Freeman asserts that the terms "residing" and "household" are ambiguous because Elam and Dallas were in the process of moving from one dwelling place to another, and were not residents of a specific (physical) household. True, Missouri Courts have stated that a household includes people that live "in a home" or under "one roof" or the "same roof." See, e.g., Liberty Mut. Ins. Co. v. Havner, 103 S.W.3d 829, 832-33 (Mo.App.2003); Cameron Mut. Ins. Co. v. Marler, 926 S.W.2d 62, 64 (Mo.App.1996); Watt ex rel. Watt v. Mittelstadt, 690 S.W.2d 807, 815-16 (Mo.App.1985); Auto. Club Inter-Ins. Exch. v. Tonkins, 509 S.W.2d 802, 805 (Mo.App.1974); Mission Ins. Co. v. Ward, 487 S.W.2d 449, 451 (Mo. banc 1972). However, the Missouri courts do not intend that these phrases define all households, but rather that they describe common characteristics of households. The rule of broad construction of insurance contracts does not require a tortured meaning of the plain words "residing" and "household." See Shahan v. Shahan, 988 S.W.2d 529, 535 n. 2 (Mo. banc 1999).


The Missouri Supreme Court has twice held that the very language of this clause is unambiguous. See id. at 535-36; State Farm Mut. Auto. Ins. Co. v. Ballmer, 899 S.W.2d 523, 525-26 (Mo. banc 1995). Because the household exclusion clause is clear, the district court properly applied the policy as written. See Childers v. State Farm Fire & Cas. Co., 799 S.W.2d 138, 140 (Mo.App.1990).


The district court made findings that Elam and Dallas resided in the same household. Those findings of fact are not clearly erroneous. See Fed.R.Civ.P. 52(a). This court affirms the district court's ruling that the household exclusion clause applies in this case.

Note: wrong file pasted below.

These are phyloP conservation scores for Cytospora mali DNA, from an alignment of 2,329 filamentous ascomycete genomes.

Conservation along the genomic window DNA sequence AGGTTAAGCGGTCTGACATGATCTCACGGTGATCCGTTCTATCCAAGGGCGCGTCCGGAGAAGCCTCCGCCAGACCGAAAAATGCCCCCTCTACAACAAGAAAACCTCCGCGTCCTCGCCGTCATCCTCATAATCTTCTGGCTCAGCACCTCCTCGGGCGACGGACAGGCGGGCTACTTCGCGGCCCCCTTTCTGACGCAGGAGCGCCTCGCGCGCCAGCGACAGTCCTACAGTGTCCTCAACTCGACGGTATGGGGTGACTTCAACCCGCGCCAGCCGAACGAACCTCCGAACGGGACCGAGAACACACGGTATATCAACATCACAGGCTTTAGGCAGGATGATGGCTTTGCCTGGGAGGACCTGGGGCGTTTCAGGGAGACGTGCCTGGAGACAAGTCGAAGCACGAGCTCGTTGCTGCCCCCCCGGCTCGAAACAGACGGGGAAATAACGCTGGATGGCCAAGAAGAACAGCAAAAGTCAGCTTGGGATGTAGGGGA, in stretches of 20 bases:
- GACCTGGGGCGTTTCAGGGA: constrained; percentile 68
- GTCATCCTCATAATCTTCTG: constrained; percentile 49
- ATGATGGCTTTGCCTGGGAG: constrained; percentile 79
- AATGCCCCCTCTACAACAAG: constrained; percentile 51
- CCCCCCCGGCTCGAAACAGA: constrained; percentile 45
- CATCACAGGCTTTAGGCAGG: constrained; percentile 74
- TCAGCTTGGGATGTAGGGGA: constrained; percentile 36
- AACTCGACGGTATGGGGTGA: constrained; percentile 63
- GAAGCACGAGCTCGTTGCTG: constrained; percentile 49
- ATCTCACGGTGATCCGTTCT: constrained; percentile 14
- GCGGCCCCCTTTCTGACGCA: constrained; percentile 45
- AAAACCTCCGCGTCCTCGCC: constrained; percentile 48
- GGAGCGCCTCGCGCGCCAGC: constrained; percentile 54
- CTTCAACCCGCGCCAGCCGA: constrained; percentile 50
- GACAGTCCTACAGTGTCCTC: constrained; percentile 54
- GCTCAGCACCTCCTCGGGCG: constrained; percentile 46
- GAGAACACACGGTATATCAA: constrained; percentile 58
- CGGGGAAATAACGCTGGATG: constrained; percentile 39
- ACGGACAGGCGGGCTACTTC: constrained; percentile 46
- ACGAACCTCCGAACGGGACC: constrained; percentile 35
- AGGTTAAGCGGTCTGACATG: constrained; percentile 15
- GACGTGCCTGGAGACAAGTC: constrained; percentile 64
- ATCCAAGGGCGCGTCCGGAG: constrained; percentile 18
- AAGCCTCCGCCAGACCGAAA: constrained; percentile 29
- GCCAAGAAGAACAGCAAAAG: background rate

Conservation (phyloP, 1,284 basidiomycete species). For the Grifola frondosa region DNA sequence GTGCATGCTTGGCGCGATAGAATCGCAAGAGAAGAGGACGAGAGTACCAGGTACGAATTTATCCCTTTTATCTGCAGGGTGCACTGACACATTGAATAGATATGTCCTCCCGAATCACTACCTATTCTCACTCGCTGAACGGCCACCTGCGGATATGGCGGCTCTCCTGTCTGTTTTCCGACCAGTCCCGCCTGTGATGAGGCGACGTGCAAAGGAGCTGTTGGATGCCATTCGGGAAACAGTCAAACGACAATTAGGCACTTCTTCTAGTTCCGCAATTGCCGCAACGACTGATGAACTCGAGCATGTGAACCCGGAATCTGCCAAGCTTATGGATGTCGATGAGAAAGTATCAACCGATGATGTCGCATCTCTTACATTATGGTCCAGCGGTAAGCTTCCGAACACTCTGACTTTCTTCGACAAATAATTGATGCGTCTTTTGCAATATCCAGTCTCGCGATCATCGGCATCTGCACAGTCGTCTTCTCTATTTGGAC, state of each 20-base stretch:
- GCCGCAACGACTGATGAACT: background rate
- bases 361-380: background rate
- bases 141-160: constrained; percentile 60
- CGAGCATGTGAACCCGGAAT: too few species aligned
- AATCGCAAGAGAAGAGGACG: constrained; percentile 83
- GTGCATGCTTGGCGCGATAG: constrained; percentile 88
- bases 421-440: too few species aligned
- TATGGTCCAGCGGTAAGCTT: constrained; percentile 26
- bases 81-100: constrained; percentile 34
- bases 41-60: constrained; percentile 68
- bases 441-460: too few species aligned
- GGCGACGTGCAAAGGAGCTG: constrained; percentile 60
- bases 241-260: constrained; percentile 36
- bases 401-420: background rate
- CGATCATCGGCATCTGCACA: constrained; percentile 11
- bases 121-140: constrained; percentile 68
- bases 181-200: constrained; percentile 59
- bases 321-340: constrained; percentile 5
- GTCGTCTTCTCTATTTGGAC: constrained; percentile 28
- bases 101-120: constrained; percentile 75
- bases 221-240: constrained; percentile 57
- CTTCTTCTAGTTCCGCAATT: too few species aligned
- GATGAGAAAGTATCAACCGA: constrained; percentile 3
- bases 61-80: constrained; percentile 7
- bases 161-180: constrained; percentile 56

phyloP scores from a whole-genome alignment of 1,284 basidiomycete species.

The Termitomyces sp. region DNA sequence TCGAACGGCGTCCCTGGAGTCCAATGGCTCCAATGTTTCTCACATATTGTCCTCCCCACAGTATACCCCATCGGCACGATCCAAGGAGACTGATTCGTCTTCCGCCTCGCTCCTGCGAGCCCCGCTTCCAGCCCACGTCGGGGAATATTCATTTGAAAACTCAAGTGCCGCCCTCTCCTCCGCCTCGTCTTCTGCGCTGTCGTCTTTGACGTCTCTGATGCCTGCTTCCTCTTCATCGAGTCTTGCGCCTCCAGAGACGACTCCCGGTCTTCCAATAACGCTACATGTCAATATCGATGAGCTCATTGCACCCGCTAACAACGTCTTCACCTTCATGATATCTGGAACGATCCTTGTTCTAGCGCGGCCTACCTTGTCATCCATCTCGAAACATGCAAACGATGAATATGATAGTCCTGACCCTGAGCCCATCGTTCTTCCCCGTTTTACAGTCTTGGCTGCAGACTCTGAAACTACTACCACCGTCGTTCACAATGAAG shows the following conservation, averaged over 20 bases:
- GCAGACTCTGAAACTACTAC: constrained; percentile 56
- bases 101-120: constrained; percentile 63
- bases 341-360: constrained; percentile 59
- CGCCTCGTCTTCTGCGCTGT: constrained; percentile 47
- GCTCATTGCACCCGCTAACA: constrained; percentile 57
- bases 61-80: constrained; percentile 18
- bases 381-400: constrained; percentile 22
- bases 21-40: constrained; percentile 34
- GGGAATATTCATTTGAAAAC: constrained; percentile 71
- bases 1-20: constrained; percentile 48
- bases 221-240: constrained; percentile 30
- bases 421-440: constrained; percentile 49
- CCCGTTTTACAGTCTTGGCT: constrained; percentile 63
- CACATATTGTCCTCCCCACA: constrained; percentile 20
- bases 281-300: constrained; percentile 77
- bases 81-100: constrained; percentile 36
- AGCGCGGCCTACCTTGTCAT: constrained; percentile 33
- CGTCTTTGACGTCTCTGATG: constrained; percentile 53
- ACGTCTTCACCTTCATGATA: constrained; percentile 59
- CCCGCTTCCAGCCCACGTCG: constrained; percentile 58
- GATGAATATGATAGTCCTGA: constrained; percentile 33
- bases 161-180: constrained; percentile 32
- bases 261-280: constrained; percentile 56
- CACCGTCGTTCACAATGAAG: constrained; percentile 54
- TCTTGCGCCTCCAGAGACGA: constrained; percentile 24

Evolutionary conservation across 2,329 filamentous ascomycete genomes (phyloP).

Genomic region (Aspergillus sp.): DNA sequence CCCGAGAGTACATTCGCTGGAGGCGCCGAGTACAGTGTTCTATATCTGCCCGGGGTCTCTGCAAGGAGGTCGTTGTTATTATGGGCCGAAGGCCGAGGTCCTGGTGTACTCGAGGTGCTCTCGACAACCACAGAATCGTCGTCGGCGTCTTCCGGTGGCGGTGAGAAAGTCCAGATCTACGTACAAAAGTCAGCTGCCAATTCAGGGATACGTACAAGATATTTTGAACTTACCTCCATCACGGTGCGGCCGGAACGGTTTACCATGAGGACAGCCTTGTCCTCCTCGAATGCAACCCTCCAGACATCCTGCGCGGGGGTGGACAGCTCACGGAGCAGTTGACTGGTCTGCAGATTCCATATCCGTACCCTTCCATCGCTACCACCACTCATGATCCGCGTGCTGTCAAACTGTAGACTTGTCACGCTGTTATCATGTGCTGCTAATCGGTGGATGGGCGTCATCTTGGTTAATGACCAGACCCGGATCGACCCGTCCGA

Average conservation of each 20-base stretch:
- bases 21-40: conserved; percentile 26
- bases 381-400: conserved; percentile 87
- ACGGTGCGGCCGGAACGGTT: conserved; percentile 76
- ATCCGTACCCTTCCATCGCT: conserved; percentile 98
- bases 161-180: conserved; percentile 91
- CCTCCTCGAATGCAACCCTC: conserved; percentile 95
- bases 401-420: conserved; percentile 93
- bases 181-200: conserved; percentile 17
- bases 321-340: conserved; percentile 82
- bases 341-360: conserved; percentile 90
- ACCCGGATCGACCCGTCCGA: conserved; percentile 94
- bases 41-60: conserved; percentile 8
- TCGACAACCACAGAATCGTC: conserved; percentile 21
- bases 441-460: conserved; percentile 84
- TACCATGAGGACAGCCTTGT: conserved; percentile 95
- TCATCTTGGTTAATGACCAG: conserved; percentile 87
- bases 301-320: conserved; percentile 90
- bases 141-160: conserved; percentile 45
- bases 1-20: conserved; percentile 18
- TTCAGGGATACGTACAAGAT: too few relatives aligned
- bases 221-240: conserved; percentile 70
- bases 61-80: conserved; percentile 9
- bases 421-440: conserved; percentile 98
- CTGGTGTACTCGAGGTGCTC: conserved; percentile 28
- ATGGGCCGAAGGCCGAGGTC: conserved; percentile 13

Freeman also objects to the district court's default judgment against Elam, claiming the court should have conducted a hearing on whether she was rendered mentally incompetent by the accident. A default judgment cannot be entered against an incompetent person (unless represented by a guardian, conservator, or other representative). See Fed.R.Civ.P. 55(b)(2). This Court reviews the entry of a default judgment for an abuse of discretion. See Forsythe v. Hales, 255 F.3d 487, 490 (8th Cir.2001).


Although the district court chose not to conduct formal hearings to determine Elam's competency, it exercised caution in entering the default judgment. First, the court issued an order instructing both parties to file status reports on the mental condition of Elam following her deposition in this case. Considering these reports, and Elam's deposition, the court directed her to answer the complaint. After she did nothing, the court eventually entered a default judgment against her.2


Freeman also asserts that the default judgment is not final because the Clerk entered it against Elam. This argument is without merit. The court, in its order of January 20, 2005, directed the judgment to be issued. Although the Clerk entered it (exactly as ordered), she did so at the court's direction under Rule 55(b)(2).


Because the district court did not abuse its discretion, this court affirms the default judgment.



The judgment of the district court is affirmed.



The Honorable Richard E. Dorr, United States District Judge for the Western District of Missouri


No guardian, conservator, or other representative had been appointed for Elam